and habitat destruction that go to the city's. they start to move to make impact. by a political defensive way to bring private equity in two cities because they have relied on the municipal-bond market. if the fed is not what we know it to be. this can have a huge impact. >> i had a question about natural capital and have not carry the book and i don't know how that can help i like your comments on that. >>. >> what about the natural space flood plain and simply a one dash improve the economy of cities and urban areas? >> i think we see examples all over the country. it is a different type of gridlock and particularly in places of portland or get, it is that it the country but one of the few metropolitan areas go to the web site is called we build green cities. we protect the resources and said we build more denis communities and transit oriented with that has done is have the environment of thugs that basically are experts in sustainable products and services. what has happened last five or seven years given urbanization and in china and india people come to portland to really cast aside the
CSPAN
Jul 28, 2013 2:00pm EDT
on at the time. they also defended the right of black women in self-defense holding up the case of rosa lee who defended herself against an attacker and sent to jail. there was a large campaign about that. that kind of organization adds women not around narrow gender issues, but the right of women to exert leadership around, you know, traditional womens' issues, black women's issues and freedom issues in general. another organization she worked with was the all-african freedom movement which she founded in london in 1961 with claudia jones who was new yorker originally from trinidad who was jailed and exiled for her communists beliefs. for her radical beliefs and they joined together to embrace the african des a per are a and talk about what liberations would mean for women all over the world. so we're holding up the issues i think was important. i think in term of how we see black women in history, i think we are still in a marcus syndrome. people fall in to it. i have looked in books it's embarrassing. we don't feel like token i. is necessary anymore. i think there's a way in which there's an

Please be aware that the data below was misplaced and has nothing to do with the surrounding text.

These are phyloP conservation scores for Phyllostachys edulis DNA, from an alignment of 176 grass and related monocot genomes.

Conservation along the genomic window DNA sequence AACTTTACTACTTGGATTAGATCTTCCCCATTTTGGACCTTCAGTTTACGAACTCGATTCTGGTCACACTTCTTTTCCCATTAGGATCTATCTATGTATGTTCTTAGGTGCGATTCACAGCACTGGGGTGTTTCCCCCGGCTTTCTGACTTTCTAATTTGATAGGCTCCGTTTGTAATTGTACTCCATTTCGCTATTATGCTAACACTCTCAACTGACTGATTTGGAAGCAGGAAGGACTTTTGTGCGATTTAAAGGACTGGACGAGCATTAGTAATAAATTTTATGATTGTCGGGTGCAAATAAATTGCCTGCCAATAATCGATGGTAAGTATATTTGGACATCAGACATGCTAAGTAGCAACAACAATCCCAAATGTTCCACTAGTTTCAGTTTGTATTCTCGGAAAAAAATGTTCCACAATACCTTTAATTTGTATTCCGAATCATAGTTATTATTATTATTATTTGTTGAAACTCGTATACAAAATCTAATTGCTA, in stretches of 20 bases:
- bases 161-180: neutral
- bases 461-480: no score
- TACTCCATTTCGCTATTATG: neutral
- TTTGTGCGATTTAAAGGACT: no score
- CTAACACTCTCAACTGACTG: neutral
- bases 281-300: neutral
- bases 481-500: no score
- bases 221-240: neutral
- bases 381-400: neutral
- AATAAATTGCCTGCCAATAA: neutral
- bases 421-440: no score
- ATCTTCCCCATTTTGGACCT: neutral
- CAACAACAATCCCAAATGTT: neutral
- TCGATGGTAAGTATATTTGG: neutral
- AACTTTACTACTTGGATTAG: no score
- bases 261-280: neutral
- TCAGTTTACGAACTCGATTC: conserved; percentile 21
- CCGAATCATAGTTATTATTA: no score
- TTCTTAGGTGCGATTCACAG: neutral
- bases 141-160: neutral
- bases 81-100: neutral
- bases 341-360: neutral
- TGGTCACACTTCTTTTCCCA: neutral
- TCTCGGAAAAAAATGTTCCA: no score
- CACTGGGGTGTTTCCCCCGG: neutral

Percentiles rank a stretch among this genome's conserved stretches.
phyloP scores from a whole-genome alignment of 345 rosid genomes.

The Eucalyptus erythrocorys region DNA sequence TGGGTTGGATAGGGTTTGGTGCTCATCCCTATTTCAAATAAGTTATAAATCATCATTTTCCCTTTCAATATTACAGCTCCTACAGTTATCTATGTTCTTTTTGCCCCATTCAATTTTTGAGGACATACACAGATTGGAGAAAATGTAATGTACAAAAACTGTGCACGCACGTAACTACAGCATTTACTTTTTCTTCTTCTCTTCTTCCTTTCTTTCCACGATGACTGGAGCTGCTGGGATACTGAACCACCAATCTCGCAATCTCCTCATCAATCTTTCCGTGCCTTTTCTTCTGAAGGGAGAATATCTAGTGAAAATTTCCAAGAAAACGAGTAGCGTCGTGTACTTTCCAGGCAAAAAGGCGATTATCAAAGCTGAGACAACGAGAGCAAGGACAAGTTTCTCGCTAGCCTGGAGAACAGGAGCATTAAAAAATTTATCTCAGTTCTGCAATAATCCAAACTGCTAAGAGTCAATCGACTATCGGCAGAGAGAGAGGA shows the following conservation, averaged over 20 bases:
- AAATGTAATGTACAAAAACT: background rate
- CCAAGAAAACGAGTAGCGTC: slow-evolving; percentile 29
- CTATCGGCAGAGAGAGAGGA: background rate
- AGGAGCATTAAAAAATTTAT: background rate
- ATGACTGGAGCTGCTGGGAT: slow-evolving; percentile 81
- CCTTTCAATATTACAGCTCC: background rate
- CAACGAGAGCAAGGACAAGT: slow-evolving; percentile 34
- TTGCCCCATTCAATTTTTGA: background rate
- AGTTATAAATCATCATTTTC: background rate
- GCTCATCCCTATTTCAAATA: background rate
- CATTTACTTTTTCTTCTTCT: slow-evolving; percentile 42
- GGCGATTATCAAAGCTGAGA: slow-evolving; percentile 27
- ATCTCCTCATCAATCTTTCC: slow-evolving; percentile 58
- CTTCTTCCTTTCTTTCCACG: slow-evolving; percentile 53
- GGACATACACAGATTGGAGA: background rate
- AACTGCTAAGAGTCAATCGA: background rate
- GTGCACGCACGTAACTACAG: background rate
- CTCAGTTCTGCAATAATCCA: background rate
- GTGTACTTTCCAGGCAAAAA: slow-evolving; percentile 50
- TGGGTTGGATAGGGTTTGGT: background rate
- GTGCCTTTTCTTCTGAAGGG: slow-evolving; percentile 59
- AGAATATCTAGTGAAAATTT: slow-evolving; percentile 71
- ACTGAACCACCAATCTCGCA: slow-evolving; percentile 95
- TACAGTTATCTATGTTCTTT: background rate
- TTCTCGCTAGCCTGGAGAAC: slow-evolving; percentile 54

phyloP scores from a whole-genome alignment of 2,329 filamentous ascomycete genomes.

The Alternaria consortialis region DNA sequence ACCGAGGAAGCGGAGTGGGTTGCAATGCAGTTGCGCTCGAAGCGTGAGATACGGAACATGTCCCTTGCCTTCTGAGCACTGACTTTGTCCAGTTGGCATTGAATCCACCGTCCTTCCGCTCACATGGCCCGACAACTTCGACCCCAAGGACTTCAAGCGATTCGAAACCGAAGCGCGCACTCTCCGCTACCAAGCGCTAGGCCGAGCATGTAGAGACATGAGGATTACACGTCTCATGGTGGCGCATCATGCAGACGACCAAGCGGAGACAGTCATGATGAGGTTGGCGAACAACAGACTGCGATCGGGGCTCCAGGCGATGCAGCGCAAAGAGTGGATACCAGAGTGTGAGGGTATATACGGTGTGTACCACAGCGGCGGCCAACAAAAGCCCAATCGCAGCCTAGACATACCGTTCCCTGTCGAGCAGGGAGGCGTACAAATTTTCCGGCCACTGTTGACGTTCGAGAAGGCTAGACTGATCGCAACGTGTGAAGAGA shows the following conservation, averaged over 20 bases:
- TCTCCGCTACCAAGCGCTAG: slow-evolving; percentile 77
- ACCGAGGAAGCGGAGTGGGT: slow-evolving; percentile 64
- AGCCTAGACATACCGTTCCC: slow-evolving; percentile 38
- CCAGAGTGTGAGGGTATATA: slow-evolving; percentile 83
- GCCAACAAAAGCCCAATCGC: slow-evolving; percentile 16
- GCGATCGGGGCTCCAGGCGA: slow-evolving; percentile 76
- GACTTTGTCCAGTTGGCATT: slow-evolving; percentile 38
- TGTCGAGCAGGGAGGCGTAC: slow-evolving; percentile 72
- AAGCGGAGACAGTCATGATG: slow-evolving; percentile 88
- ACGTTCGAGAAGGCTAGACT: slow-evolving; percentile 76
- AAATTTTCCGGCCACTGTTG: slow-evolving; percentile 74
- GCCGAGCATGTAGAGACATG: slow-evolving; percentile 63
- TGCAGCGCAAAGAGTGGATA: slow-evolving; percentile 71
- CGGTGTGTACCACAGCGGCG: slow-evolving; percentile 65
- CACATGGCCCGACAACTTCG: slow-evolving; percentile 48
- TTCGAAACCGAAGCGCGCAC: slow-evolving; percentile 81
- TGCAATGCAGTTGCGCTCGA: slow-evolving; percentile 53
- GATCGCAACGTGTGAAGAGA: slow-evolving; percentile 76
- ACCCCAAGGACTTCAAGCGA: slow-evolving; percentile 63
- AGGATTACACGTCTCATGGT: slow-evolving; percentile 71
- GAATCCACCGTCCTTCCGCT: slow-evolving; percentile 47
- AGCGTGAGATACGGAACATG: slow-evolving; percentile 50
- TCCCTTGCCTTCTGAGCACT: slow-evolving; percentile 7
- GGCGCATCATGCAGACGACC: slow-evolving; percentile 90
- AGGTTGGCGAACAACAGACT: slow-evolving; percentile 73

CSPAN
Jul 27, 2013 8:00pm EDT
that he handled during his career as a criminal defense attorney and he shared stories from his returns is the mayor of las vegas. this is about one hour. >> the book is "being oscar." it is written by oscar goodman. mayor oscar goodman, why did you come to las vegas? >> we came here in 1964. i went to a wonderful liberal arts college in philadelphia. i loved every day of college. i went to law school at the university of pennsylvania and it was the time of the civil rights movement were was very active. the students that were there were interested in corporate law and the like. i had just gotten married. i felt bad that i wasn't supporting my wife. one day i decided to walk down to city hall to the da's office and say, you have a job. and i was very lucky because they took me to the office of arlen specter. he was just coming off of a win of the conviction of a teamster. i think i'm the only person that did that. and a wealthy widow was killed. two fellows took money and took it out to las vegas and they assigned me to going over there on a motion to suppress this. at the end of the me
CSPAN
Jul 27, 2013 10:00am EDT
manhattan. was on trial for the murder of a woman named elmer stands. mr weeks's defense attorneys were aaron burr and alexander hamilton. kind of interesting. really was remarkable trial that took place as the country was coming into being and to have these two rivals as your defense attorney. and won't give away the ending of the trial or the book itself. remarkable book as well. so far that is the book, books i am presently reading. >> let us know what you are reading this summer, tweet us at booktv. post it on our facebook page or send us an e-mail at booktv@c-span.org. >> the first problem with conventional ways of explaining secularization has to do with the historical time line. secularization has been understood by most great modern thinkers and for that matter plenty of mediocre ones as a process in which religion slowly but surely vanishes from the earth or it least it's more sophisticated precinct. as people become more educated and prosperous the collective story goes, the same people come to find themselves more skeptical of religion's premises. they find themselves less ne
CSPAN
Jul 27, 2013 7:00pm EDT